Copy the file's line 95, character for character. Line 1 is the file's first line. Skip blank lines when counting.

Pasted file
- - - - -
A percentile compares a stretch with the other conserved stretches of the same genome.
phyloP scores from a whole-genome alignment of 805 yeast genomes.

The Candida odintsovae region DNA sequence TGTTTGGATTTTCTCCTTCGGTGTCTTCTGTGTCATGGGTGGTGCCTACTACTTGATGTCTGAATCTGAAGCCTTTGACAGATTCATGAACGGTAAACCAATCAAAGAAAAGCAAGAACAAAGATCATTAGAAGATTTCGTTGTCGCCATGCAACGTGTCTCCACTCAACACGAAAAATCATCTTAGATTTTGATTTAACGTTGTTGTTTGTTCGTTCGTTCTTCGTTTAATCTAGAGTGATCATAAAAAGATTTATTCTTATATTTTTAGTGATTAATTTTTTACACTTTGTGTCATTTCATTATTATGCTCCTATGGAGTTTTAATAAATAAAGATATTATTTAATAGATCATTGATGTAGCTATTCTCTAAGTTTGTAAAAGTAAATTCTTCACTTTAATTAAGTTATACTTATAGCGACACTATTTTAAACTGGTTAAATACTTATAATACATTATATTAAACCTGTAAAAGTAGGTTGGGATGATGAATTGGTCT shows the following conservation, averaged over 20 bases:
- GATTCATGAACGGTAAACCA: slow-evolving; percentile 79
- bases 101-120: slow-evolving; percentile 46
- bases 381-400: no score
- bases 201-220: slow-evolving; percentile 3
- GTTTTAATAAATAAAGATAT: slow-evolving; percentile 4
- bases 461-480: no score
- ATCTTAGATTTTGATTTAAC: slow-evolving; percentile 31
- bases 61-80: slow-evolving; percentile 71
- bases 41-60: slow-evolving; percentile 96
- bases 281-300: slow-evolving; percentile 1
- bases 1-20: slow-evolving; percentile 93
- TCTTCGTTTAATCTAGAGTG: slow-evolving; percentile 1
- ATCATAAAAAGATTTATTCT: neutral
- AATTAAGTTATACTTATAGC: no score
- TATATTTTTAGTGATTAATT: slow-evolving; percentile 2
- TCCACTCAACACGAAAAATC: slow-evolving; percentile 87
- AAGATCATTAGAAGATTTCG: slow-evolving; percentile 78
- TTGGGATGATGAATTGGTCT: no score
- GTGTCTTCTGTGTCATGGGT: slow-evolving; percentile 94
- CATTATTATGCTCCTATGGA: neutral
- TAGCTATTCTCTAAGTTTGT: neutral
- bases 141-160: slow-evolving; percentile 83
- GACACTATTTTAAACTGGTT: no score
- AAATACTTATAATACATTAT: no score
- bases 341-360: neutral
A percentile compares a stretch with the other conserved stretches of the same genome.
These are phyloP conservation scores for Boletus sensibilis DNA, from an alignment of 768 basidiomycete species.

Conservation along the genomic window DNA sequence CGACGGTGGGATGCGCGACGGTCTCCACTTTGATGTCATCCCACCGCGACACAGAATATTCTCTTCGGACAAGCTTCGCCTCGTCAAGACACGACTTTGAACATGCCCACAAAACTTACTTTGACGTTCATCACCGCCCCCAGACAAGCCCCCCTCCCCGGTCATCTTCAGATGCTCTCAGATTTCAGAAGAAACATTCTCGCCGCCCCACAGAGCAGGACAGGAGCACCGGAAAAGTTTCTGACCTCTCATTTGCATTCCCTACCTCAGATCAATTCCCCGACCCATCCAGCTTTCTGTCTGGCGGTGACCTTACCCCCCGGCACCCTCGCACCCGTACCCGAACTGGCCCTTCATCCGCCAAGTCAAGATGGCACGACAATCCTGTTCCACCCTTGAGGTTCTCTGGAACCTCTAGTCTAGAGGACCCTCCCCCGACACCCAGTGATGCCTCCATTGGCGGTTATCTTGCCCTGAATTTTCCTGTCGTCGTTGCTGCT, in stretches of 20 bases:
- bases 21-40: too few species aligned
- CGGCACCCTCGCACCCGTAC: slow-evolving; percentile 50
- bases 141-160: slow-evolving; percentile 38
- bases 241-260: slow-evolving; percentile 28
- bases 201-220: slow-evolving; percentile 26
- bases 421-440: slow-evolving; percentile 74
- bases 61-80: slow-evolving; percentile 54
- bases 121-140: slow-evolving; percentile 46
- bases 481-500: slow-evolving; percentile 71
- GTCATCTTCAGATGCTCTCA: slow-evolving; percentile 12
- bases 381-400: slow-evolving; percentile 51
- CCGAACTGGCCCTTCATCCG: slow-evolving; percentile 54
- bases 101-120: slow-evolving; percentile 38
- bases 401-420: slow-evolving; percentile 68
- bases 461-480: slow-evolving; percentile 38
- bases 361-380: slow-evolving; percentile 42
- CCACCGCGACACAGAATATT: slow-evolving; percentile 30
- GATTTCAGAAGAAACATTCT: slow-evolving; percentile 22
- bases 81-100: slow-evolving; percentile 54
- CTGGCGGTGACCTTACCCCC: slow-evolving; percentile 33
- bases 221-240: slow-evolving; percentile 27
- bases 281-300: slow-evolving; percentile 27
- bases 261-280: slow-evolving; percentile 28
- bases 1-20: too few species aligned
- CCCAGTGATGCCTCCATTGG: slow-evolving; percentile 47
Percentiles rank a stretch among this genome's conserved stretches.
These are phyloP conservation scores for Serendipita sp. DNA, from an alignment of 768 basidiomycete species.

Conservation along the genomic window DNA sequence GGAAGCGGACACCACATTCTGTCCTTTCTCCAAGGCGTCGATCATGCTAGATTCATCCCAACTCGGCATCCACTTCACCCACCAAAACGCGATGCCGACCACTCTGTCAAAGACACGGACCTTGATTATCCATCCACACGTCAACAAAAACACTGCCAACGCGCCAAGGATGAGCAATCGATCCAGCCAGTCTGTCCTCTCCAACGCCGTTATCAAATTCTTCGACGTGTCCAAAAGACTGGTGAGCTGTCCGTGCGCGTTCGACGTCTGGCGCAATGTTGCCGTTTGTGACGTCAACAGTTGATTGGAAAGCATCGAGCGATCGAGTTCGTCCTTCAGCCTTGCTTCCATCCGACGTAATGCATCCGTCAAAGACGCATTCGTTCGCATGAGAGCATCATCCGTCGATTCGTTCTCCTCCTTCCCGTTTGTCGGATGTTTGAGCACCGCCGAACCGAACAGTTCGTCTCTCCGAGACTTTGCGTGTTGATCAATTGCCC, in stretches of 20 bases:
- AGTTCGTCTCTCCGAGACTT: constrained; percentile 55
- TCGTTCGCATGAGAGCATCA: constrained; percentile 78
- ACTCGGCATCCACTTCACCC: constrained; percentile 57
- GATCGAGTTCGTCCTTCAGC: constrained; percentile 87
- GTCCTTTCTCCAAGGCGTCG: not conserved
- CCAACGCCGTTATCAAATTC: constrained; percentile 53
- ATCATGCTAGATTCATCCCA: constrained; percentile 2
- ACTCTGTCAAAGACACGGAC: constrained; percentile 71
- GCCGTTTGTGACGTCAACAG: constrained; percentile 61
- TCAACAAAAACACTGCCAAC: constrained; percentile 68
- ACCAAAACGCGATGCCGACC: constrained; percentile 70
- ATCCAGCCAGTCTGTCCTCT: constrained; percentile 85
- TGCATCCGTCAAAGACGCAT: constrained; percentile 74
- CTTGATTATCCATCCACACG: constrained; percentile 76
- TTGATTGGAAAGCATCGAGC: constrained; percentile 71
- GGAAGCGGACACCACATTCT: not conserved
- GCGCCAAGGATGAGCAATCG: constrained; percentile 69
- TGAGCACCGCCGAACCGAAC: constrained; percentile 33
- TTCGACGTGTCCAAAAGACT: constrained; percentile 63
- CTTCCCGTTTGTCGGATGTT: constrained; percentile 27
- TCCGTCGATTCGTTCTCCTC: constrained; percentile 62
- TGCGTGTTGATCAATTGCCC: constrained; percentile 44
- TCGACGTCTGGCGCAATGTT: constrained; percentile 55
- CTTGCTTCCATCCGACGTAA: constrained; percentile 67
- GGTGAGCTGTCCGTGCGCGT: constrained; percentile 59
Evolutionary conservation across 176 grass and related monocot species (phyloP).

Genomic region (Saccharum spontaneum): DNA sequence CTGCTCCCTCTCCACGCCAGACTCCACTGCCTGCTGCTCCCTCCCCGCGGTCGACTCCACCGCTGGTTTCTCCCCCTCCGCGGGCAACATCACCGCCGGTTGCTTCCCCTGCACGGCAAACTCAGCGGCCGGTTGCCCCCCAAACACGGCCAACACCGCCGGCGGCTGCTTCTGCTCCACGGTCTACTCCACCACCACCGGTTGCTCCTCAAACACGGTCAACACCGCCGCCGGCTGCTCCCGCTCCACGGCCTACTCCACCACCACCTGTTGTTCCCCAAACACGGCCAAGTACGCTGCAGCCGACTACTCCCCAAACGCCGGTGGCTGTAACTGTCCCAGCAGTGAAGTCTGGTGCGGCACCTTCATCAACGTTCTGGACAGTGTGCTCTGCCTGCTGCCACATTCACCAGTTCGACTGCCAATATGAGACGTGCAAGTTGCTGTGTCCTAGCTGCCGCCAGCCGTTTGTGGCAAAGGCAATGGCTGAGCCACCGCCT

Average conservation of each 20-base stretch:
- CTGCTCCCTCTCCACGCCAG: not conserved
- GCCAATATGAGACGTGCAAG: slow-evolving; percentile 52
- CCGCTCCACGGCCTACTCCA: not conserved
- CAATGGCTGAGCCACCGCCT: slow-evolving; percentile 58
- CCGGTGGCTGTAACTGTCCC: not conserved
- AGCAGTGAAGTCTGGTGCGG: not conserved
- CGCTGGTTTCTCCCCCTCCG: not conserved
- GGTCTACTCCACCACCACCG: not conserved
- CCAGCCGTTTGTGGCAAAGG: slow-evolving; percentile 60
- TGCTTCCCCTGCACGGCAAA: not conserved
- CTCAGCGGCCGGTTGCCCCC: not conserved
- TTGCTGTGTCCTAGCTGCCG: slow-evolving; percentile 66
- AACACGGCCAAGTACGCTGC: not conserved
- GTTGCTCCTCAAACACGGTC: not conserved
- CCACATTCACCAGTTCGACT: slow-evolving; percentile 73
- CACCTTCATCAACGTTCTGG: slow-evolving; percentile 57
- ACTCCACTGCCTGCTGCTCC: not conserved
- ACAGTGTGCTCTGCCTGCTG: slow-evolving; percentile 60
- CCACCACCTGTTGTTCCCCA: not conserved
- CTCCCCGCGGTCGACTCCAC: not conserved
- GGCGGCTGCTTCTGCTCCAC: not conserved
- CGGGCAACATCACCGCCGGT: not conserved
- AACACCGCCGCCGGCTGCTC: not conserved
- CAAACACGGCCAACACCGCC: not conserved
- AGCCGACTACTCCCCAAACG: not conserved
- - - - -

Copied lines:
- GGTCTACTCCACCACCACCG: not conserved